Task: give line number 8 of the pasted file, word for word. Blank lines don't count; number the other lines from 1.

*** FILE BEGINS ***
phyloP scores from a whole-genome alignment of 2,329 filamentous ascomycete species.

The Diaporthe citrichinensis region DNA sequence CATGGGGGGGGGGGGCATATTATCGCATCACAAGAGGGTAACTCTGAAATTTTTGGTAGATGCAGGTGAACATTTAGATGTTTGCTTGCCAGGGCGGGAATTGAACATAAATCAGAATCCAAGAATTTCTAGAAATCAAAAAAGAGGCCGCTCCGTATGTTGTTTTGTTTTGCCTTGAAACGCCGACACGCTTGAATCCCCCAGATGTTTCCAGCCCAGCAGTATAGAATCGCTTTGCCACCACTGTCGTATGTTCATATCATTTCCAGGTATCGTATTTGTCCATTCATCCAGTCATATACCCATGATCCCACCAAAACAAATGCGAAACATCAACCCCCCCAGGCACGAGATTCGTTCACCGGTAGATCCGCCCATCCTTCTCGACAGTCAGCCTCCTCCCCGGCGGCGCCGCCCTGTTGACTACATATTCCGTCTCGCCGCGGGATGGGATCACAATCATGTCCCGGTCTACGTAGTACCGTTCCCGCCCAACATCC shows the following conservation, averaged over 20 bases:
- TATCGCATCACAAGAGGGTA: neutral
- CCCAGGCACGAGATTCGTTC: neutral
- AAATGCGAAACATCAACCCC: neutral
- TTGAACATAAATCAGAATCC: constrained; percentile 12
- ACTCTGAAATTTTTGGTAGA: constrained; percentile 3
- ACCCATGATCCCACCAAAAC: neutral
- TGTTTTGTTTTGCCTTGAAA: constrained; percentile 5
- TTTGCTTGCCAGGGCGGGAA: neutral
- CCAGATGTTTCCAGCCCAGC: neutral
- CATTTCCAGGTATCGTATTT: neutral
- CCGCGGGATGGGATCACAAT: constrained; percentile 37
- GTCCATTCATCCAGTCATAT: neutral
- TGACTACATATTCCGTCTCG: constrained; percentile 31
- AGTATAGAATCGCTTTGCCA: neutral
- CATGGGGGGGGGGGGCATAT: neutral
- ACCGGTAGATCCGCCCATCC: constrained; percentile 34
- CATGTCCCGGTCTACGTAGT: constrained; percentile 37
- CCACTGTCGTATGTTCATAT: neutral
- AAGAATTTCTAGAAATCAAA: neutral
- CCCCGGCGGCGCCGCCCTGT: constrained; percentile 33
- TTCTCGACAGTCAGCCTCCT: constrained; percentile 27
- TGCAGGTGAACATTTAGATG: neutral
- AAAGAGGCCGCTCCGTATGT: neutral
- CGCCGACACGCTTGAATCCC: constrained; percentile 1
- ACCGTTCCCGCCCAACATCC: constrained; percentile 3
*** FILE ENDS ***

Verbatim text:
- ACCCATGATCCCACCAAAAC: neutral